From Childhood Dreams to Trackside Reality: A Latino Fan’s Journey into the Heart of Formula 1

A fan holds a banner in support of Sergio Perez of Mexico and Oracle Red Bull Racing in the fan zone prior to the Sprint Shootout ahead of the F1 Grand Prix of United States at Circuit of The Americas on October 21, 2023 in Austin, Texas. Photo by Mark Thompson/Getty Images

As I entered the world of Formula 1, attending my very first live race, I couldn’t help but reflect on the decades I’d spent watching this exhilarating sport. The memories of legendary rivalries, like the epic battles between Brazil’s icon Ayrton Senna and Alain Prost, and the moments when Colombian driver Juan Pablo Montoya dared to challenge Michael Schumacher’s status quo, all flashed before me. I’ve witnessed the sport’s transformation from something enjoyed primarily by the elite to a passion that resonates deeply among a wider audience, much like Checo Perez’s connection with Mexico and the entire Latin American community.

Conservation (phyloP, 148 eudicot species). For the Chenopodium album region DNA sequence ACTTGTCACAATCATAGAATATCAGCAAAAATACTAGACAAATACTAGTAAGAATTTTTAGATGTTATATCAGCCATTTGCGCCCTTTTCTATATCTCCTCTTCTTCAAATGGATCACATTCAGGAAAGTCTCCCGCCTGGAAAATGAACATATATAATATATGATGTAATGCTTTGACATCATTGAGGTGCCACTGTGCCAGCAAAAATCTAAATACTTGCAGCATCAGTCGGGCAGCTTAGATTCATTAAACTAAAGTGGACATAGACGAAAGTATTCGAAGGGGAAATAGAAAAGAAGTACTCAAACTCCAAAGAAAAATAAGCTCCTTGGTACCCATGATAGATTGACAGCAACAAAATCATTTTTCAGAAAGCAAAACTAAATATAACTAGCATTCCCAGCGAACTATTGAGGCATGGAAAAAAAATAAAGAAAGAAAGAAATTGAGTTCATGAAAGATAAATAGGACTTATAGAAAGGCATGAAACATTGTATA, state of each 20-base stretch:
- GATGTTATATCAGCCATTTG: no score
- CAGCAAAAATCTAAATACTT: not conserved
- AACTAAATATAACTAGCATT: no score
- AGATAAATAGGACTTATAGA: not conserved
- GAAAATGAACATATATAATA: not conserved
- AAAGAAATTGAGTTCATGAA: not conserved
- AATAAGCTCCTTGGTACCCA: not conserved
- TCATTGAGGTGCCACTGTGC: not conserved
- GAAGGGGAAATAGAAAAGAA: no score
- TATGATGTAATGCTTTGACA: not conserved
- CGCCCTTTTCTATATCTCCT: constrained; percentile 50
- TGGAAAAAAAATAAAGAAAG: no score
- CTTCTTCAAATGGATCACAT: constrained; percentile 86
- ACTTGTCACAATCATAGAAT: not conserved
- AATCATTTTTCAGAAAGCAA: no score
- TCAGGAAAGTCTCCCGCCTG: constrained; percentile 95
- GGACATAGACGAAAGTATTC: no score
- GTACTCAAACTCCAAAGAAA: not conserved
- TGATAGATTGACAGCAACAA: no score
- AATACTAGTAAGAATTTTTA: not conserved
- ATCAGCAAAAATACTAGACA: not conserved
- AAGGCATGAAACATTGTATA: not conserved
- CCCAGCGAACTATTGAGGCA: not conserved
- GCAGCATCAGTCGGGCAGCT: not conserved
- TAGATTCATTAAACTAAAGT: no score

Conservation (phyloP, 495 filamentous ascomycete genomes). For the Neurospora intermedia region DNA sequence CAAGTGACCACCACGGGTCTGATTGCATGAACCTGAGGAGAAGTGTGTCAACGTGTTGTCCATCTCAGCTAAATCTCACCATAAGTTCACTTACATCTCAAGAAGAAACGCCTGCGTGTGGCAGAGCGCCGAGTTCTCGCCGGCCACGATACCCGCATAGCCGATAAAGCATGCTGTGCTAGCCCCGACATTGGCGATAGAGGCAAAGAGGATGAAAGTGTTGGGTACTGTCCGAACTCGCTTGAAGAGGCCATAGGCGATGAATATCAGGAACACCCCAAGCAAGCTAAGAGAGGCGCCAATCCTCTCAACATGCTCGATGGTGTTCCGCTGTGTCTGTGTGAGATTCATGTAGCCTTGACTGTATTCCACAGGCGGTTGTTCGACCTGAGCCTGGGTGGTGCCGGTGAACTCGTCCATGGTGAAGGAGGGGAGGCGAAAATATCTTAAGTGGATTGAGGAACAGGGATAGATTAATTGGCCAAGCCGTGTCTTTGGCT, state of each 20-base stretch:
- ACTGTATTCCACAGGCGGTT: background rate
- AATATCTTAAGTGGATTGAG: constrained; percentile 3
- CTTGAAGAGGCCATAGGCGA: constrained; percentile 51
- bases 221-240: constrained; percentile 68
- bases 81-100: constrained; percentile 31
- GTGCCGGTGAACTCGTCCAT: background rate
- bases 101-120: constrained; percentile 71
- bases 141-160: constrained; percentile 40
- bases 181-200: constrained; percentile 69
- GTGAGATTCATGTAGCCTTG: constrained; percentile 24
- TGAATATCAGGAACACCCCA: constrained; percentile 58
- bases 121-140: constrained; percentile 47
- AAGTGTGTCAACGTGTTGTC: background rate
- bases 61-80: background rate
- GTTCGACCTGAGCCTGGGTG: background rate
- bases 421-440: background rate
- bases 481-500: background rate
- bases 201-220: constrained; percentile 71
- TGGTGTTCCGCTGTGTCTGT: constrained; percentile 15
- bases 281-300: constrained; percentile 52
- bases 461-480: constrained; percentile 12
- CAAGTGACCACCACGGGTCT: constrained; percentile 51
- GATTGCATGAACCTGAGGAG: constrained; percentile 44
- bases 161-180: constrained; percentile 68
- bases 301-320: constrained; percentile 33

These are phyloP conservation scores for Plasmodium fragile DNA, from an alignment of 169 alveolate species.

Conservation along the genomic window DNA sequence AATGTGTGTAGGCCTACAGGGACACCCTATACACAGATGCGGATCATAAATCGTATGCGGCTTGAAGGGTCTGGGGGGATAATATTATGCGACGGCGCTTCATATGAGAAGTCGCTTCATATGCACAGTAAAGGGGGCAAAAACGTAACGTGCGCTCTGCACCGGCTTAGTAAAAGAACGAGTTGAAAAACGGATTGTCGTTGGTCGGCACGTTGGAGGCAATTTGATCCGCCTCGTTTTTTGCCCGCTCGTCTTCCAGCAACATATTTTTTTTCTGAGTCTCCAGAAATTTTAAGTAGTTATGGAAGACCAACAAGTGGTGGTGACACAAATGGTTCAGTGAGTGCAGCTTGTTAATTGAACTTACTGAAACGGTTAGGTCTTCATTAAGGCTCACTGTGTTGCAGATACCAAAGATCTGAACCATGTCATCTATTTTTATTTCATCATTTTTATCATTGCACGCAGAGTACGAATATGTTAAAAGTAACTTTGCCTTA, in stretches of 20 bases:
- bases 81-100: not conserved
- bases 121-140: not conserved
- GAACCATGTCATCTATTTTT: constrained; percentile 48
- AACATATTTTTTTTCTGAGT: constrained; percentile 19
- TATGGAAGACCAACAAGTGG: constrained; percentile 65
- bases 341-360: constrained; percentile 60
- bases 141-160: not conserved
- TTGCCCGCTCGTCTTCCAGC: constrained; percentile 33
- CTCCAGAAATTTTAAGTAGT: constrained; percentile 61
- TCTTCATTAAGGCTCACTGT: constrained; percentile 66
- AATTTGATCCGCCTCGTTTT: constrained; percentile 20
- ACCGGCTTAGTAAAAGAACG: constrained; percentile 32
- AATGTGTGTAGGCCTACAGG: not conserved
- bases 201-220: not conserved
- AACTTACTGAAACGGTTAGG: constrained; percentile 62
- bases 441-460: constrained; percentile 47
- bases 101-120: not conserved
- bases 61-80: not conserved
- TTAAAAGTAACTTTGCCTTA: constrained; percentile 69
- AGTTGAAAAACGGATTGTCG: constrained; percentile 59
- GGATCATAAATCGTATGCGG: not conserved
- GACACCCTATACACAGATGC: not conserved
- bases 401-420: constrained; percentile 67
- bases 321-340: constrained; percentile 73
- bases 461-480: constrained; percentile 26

I was born and raised in Santo Domingo, the only child in a working-class family of three. Despite our modest means, my parents strove to provide things that were not available to them in their own childhoods. In the late ’80s, El Mundo Deportivo Marlboro immersed me in the world of motorsports—an experience that has spanned over 35 years. I began watching Formula 1 at a time when the internet was not yet available, relying on local newspapers to find out the results of practice and qualifying held on Fridays and Saturdays of race weekends. Occasionally, I cut and pasted photos into a notebook that served as an archive of my growing passion.

Ayrton Senna: Photo courtesy of Mclaren F1
Read more